Some people think that middle schoolers only think about food, video games, and girlfriends/boyfriends (not necessarily in that order).
It might be true that middle schoolers think about those things a lot of the time. But there’s often more going on in their heads (and hearts) than we might think.
In their book, Middle School Ministry, Mark Oestreicher and Scott Rubin discuss how the onset of puberty opens the way for students to think in more abstract ways.
On the one hand, the shift to abstract thinking is exciting: “It opens up new opportunities for understanding, ownership, [and] application” (p. 134).
On the other hand, the shift is challenging: “It necessarily calls into question childhood beliefs that no longer work or no longer make sense” (p. 134).
It’s important for us to help students work through their questions and doubts instead of ignoring them.
Here’s one way to do that…
I was excited when a middle school pastor asked me to be part of a panel that would discuss some tough questions about God, faith, life, and the Bible.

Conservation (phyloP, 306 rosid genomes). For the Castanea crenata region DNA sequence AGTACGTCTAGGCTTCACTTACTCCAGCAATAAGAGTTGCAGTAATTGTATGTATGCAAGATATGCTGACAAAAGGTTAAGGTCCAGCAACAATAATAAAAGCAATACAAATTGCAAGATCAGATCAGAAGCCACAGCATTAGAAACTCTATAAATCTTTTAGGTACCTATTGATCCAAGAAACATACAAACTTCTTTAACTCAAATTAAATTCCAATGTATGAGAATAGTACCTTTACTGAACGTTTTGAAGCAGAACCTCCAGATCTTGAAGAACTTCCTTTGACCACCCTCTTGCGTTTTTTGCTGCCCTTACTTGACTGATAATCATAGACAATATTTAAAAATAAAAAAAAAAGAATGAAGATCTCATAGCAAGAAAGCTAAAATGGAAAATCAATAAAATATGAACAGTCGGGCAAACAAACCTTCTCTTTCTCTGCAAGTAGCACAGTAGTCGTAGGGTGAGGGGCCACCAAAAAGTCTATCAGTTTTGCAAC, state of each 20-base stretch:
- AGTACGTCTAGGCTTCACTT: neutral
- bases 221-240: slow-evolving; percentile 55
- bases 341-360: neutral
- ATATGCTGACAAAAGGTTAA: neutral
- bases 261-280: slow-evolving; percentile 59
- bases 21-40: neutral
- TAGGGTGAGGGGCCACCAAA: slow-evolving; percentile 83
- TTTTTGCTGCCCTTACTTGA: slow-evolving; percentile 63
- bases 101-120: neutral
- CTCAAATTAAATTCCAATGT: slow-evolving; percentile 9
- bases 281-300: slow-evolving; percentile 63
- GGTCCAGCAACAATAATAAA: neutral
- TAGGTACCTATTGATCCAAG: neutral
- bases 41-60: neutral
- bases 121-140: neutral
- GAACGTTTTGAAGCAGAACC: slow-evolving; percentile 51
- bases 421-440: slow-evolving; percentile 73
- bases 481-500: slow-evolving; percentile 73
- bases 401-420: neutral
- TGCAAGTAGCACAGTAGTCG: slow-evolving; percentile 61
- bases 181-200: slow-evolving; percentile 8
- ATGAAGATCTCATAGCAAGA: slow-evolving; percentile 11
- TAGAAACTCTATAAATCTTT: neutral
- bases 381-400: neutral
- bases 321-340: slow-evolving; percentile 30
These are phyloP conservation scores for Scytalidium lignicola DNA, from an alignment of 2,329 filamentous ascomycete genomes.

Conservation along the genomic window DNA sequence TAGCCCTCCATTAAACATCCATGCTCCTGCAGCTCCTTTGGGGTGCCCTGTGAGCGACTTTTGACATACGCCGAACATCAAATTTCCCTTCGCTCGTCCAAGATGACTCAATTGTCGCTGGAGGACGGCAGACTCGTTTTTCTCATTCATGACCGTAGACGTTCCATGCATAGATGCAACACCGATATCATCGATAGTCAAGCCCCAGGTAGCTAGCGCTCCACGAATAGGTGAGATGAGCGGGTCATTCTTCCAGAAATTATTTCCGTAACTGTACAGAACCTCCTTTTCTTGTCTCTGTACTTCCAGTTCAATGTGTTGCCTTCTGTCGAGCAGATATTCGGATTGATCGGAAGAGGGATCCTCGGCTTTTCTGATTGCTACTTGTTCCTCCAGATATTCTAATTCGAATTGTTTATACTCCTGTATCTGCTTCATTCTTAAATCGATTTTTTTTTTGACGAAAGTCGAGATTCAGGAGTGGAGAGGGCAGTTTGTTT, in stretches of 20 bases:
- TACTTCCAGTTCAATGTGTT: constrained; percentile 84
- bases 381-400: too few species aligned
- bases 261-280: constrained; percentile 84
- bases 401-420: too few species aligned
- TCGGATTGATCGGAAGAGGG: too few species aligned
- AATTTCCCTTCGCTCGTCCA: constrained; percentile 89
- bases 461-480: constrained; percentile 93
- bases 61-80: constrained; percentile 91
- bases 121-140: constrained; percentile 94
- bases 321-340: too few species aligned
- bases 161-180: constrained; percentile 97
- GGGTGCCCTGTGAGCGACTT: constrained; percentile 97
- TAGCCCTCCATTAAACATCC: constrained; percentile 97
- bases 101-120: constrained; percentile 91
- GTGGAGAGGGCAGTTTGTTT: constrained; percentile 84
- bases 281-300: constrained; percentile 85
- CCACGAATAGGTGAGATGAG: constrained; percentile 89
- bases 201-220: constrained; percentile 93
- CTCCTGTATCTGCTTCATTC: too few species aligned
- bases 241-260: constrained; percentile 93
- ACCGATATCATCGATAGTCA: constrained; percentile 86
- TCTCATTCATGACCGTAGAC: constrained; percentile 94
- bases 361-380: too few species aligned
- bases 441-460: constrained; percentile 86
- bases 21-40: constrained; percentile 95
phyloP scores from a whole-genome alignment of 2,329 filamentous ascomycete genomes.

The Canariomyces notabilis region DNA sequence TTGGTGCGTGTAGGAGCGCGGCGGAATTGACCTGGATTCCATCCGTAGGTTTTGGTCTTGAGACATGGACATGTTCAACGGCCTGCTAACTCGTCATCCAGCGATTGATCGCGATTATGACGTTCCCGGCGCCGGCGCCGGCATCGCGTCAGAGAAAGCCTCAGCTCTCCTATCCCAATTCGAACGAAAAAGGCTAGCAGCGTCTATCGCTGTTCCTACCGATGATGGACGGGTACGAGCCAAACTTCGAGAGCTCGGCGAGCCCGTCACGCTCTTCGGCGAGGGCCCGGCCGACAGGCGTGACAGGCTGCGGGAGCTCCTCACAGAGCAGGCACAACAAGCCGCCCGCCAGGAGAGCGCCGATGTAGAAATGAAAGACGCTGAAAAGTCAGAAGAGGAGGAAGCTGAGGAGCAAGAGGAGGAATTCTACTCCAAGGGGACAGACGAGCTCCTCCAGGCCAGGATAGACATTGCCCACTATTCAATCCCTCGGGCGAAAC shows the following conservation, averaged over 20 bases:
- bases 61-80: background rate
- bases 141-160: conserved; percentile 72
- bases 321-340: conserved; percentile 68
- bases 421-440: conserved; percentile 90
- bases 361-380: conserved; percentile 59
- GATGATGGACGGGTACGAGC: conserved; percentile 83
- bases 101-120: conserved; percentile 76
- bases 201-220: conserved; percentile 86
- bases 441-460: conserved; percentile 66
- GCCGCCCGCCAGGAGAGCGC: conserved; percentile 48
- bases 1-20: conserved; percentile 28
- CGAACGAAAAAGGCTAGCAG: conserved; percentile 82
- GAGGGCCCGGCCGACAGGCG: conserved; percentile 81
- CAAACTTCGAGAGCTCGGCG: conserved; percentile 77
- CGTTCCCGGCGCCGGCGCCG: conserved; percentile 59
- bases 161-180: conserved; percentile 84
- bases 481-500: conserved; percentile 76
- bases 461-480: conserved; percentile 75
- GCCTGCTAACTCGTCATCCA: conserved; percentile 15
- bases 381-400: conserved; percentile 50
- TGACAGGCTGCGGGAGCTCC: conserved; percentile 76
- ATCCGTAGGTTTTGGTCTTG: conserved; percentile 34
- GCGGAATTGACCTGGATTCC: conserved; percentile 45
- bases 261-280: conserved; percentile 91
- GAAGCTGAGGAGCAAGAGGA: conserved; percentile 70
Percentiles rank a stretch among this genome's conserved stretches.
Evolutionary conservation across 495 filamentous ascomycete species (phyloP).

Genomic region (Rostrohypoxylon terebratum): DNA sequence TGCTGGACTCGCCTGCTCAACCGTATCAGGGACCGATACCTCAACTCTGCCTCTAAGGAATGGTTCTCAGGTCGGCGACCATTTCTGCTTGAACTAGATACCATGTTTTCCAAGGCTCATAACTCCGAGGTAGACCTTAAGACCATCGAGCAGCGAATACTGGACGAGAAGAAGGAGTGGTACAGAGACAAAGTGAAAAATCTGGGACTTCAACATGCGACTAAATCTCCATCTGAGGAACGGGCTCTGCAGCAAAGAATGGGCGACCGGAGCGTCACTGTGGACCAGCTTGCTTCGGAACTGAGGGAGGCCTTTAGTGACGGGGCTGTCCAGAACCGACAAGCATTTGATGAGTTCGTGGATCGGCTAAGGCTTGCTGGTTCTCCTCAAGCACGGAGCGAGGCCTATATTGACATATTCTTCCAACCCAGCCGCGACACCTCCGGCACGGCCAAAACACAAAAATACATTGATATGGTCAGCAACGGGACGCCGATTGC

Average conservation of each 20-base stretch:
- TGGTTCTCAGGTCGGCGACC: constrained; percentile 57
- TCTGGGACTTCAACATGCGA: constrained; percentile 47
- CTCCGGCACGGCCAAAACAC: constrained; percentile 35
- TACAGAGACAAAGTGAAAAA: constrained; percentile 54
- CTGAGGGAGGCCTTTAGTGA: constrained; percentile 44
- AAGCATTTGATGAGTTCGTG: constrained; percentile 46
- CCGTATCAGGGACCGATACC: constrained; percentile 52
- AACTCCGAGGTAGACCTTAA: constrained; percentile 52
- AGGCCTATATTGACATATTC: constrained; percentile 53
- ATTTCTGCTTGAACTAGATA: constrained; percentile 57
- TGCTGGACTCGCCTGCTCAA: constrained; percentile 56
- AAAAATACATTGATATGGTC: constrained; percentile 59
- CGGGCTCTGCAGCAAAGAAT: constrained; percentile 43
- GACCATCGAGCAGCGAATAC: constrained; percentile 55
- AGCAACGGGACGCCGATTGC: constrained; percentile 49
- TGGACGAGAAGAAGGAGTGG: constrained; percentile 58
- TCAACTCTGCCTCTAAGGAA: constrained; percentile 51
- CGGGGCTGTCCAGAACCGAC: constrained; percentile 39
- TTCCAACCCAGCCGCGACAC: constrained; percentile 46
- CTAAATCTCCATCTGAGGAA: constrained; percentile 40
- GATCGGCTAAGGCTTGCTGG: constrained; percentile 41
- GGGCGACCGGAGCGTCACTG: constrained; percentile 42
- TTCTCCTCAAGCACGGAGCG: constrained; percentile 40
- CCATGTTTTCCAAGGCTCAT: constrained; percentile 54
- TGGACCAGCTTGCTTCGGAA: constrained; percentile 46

He had given out a blank index card and a pen to every middle school student in his group. Then he told them to write down their biggest question about God. It could be related to the Bible, faith, Jesus, or whatever. Nothing was off-limits.
Even better, the questions they wrote were anonymous.
Here are 5 of their questions:
1. Why does God let tragic things happen?
2. Is there any proof that God and Jesus are real?
3. What is God’s opinion of other religions?
4. Why didn’t God just make us perfect after what Adam and Eve did?
5. Why do I feel like God is never with me?
After he got the questions from the students, he invited a few people (including me) to have a panel discussion about the answers.
My point here is not to tell you how I answered each question (I do that in my book, Considering Christianity). My point is that middle schoolers can think deeply about their faith.
Dodgeball and pizza are fun. But don’t stop there. Give your students something with substance. And give them permission to be curious, ask their questions, and express their doubts. Their faith and your ministry will be stronger because of it.
Latest posts by Trevor Hamaker (see all)
- 7 Ways to Deal with Disruptive Students - September 18, 2021
- Fighting Frustration by Shifting Your Focus - September 18, 2021
- What is the Most Important Job of a Small Group Leader? - September 18, 2021